The funeral was yesterday, held to my mother’s specifications. I vaguely remember one of the hymns from my childhood; I don’t remember the other two. I suspect they were old school before I was in school. But they fit. The service was beautiful, and we filled the church. I was impressed at all all who showed up, and how many different walks of life they came from. My mother touched a lot of people.
Here’s the remembrance I wrote for the service, which I read to those present:
Those who know me know that, throughout my life, I never called my mother nor my father “Mom” and “Dad”. I always called them by their first names, “Pat” and “Eric”. It shocked my friends the first time I called up to my parents in their company. “Hey, Pat!” They could not fathom how they could possibly get away with such a thing. It took me a little while to realize just how unusual that was.
Because it was something that never came up. Once, when I asked my parents about why they never made me call them Mom and Dad, the best answer I got was that they felt that the only way they could do this is if they called themselves “Mom” and “Dad”, and what unfolded was like something out of a scene from the Beverly Hill Billies. “Ma!” “Yeah, Pa!” “Let’s go visit cousin Ethel!”
It was unusual, though, as I learned when, without really trying, we convinced my daughters to call me Dad and Erin Mom. I’ve even used the phrase “Mom” to refer to my mother-in-law Rosemarie.
Do I regret this? To some extent I do. A small extent. Because the truth is, I didn’t have to refer to my mother as “Mom”. She knew who she was.
She put band-aids on my scrapes and bruises. She comforted me when I cried. She was my cheerleader, and she was my mentor. And if I was in the wrong, she was my nemesis. Though I feel that I learned enough quickly enough that she was never my nemesis for long. She walked me to school. Nagged me to do my homework, and shared in my victories.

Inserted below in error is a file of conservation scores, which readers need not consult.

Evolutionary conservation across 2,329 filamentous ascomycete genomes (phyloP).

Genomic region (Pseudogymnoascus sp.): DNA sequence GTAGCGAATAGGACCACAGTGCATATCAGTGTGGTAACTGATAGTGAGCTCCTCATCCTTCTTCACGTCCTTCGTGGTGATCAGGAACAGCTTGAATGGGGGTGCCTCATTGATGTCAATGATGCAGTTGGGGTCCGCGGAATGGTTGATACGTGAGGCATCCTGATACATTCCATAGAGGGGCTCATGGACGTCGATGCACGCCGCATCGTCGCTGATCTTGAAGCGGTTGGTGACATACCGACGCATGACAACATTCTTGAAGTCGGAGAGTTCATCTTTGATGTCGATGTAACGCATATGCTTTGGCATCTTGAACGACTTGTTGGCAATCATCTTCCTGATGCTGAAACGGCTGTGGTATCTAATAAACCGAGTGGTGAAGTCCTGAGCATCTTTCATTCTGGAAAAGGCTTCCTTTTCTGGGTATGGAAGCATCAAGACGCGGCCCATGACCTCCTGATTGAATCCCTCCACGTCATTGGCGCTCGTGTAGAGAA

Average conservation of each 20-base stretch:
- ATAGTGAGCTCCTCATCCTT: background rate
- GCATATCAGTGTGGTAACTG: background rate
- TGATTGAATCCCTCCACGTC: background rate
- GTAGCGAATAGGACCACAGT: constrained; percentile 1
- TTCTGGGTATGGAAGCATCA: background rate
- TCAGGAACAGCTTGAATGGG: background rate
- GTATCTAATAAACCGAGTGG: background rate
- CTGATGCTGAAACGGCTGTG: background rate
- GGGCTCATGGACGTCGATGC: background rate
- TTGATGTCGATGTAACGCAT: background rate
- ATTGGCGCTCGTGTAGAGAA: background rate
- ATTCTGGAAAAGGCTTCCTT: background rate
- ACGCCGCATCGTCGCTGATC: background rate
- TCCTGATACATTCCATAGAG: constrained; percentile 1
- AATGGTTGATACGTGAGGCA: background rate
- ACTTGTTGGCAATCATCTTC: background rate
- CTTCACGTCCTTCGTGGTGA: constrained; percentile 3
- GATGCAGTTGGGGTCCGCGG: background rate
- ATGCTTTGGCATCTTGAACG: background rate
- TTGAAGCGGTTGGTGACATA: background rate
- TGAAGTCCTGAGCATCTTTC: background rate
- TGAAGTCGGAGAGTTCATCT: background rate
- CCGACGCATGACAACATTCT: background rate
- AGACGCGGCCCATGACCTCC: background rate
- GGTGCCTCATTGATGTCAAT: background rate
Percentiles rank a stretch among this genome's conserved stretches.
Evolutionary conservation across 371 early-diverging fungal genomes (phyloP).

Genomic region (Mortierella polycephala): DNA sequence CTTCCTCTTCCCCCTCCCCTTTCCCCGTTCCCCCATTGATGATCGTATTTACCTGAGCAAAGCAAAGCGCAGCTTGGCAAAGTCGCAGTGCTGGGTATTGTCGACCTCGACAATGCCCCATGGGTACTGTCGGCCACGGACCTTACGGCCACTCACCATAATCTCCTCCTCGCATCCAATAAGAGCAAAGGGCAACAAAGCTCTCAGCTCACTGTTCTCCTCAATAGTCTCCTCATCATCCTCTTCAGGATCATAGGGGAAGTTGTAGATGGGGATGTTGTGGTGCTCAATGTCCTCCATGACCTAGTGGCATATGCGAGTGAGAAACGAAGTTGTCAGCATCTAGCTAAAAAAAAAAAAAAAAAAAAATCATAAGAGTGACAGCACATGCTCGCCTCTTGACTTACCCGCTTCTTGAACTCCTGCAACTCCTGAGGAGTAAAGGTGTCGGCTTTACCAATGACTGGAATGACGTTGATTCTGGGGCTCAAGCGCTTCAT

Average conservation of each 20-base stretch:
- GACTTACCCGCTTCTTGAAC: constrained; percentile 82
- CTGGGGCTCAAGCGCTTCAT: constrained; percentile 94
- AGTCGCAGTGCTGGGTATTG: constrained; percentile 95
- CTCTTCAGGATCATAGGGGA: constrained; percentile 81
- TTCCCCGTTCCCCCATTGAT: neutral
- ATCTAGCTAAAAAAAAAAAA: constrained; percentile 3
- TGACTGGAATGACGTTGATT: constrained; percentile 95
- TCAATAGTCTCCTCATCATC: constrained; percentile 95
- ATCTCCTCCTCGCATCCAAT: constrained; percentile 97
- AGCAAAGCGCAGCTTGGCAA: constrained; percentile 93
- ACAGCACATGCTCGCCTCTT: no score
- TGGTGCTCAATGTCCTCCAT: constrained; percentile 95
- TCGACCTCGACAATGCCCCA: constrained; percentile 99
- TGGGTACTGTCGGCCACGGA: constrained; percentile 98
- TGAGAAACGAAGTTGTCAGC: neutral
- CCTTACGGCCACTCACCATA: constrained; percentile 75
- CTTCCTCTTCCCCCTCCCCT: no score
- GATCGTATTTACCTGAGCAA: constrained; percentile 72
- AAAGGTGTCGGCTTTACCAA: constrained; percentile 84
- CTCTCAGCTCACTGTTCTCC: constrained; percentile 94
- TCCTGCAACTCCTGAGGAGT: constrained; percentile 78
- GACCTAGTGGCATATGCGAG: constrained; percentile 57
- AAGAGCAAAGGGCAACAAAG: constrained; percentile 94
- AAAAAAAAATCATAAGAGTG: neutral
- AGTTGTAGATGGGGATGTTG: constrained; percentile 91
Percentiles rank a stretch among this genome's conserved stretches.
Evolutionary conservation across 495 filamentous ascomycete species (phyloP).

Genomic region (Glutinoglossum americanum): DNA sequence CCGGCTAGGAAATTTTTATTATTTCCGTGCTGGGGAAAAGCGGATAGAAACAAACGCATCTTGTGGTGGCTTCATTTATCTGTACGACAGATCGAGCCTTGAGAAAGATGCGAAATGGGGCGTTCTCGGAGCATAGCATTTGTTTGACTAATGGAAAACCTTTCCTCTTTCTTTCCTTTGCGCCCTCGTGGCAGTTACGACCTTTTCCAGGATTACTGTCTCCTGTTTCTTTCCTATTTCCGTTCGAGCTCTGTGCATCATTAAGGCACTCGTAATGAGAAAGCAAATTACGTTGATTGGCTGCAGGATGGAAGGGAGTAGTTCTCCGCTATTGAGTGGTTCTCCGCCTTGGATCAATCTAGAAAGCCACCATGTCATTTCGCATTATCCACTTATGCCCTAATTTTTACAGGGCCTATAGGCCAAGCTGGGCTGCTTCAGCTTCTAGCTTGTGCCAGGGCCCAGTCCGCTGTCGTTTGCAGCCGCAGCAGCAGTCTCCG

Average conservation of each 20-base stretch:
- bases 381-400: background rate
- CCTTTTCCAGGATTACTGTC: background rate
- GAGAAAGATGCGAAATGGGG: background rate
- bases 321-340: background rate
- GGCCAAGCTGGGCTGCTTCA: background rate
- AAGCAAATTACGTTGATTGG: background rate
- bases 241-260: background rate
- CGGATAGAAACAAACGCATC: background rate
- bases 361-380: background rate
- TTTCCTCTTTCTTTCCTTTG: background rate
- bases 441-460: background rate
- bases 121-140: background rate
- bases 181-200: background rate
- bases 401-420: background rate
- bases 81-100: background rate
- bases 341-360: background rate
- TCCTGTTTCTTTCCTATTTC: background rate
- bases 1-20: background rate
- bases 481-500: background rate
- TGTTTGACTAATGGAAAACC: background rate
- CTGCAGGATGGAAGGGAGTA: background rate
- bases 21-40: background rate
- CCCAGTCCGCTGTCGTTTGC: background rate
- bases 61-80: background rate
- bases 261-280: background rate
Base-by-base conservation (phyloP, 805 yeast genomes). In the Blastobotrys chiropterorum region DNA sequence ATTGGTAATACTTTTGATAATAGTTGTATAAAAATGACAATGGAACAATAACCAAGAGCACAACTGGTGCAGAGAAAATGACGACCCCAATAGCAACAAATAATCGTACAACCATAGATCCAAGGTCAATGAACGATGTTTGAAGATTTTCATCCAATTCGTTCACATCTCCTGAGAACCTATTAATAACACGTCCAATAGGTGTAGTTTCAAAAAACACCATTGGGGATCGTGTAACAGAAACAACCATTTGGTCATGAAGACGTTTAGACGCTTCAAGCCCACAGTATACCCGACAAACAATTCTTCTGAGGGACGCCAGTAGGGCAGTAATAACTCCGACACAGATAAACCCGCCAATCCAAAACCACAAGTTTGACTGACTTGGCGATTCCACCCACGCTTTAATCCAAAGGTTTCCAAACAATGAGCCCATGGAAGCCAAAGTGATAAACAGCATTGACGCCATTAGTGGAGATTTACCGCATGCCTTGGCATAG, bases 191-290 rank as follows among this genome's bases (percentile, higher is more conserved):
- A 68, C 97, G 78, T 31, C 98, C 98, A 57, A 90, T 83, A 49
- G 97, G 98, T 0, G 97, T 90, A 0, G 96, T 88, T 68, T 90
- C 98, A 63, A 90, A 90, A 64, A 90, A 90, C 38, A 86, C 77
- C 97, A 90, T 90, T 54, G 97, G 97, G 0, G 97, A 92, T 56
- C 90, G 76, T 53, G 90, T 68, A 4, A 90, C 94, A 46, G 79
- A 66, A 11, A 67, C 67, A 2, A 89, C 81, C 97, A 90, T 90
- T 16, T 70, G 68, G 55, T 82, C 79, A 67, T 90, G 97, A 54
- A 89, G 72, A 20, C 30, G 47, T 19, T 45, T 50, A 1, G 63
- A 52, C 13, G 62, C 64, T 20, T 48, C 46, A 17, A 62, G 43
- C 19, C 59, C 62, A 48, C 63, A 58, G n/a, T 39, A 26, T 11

And she asked for my advice when she was writing a story that eventually became “The Spiral Maze”. She valued my input as she worked on other tales as well. And she returned the favour, proofreading my stories, catching my typos. Her colleagues at the University of Waterloo called her the best proofreader they’d ever seen, and an editor’s editor, and I was grateful that she lent her skills to my work.
She respected my writing enough that she didn’t refrain from constructive criticism, but she never stood in the way of what I wrote. She offered great advice, and with Erin, helped make my writing better.
She was also a fantastic grandmother to Vivian and Nora as well. She gave so much of her love and her time, knitting for the girls, and trying to teach them how to knit. She read and wrote for Nora, who loved her dragon stories. She read Terry Pratchett to Vivian. They miss her greatly. She knew who she was to them as well, though they reminded her constantly by calling her “Grandma Pat”.
I knew my mother loved me, loved Erin, and loved my daughters. I took great comfort in that feeling. I did not call my mother Mom as much as perhaps I should, but she knew who she was.
I still wish that I’d had more time to let her know that I knew too.